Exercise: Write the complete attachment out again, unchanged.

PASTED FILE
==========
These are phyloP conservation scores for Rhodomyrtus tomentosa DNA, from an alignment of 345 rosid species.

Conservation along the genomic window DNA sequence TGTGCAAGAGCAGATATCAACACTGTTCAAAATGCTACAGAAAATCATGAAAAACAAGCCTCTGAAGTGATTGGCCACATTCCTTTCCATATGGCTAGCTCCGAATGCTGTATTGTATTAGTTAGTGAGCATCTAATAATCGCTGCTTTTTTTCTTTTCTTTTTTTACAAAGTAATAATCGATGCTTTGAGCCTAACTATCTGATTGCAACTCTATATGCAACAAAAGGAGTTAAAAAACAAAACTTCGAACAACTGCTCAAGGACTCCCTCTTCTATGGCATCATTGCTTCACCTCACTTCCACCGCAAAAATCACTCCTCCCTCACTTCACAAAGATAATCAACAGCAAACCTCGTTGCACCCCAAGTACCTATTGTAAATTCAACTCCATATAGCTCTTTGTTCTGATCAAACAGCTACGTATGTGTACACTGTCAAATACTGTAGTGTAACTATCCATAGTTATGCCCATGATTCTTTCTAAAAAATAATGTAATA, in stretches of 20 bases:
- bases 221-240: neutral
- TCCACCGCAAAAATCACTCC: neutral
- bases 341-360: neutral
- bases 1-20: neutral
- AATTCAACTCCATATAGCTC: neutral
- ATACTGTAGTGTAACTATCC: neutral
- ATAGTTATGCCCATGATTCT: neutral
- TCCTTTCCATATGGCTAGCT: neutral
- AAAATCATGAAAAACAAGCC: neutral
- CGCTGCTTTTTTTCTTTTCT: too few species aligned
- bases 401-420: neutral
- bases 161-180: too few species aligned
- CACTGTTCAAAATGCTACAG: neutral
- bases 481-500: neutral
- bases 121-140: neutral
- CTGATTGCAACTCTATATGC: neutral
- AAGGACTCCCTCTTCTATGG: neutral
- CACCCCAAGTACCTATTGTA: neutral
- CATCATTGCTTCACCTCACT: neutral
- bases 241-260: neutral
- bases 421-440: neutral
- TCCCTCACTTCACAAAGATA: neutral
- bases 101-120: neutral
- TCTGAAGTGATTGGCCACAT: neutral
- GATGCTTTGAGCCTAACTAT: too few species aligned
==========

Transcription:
These are phyloP conservation scores for Rhodomyrtus tomentosa DNA, from an alignment of 345 rosid species.

Conservation along the genomic window DNA sequence TGTGCAAGAGCAGATATCAACACTGTTCAAAATGCTACAGAAAATCATGAAAAACAAGCCTCTGAAGTGATTGGCCACATTCCTTTCCATATGGCTAGCTCCGAATGCTGTATTGTATTAGTTAGTGAGCATCTAATAATCGCTGCTTTTTTTCTTTTCTTTTTTTACAAAGTAATAATCGATGCTTTGAGCCTAACTATCTGATTGCAACTCTATATGCAACAAAAGGAGTTAAAAAACAAAACTTCGAACAACTGCTCAAGGACTCCCTCTTCTATGGCATCATTGCTTCACCTCACTTCCACCGCAAAAATCACTCCTCCCTCACTTCACAAAGATAATCAACAGCAAACCTCGTTGCACCCCAAGTACCTATTGTAAATTCAACTCCATATAGCTCTTTGTTCTGATCAAACAGCTACGTATGTGTACACTGTCAAATACTGTAGTGTAACTATCCATAGTTATGCCCATGATTCTTTCTAAAAAATAATGTAATA, in stretches of 20 bases:
- bases 221-240: neutral
- TCCACCGCAAAAATCACTCC: neutral
- bases 341-360: neutral
- bases 1-20: neutral
- AATTCAACTCCATATAGCTC: neutral
- ATACTGTAGTGTAACTATCC: neutral
- ATAGTTATGCCCATGATTCT: neutral
- TCCTTTCCATATGGCTAGCT: neutral
- AAAATCATGAAAAACAAGCC: neutral
- CGCTGCTTTTTTTCTTTTCT: too few species aligned
- bases 401-420: neutral
- bases 161-180: too few species aligned
- CACTGTTCAAAATGCTACAG: neutral
- bases 481-500: neutral
- bases 121-140: neutral
- CTGATTGCAACTCTATATGC: neutral
- AAGGACTCCCTCTTCTATGG: neutral
- CACCCCAAGTACCTATTGTA: neutral
- CATCATTGCTTCACCTCACT: neutral
- bases 241-260: neutral
- bases 421-440: neutral
- TCCCTCACTTCACAAAGATA: neutral
- bases 101-120: neutral
- TCTGAAGTGATTGGCCACAT: neutral
- GATGCTTTGAGCCTAACTAT: too few species aligned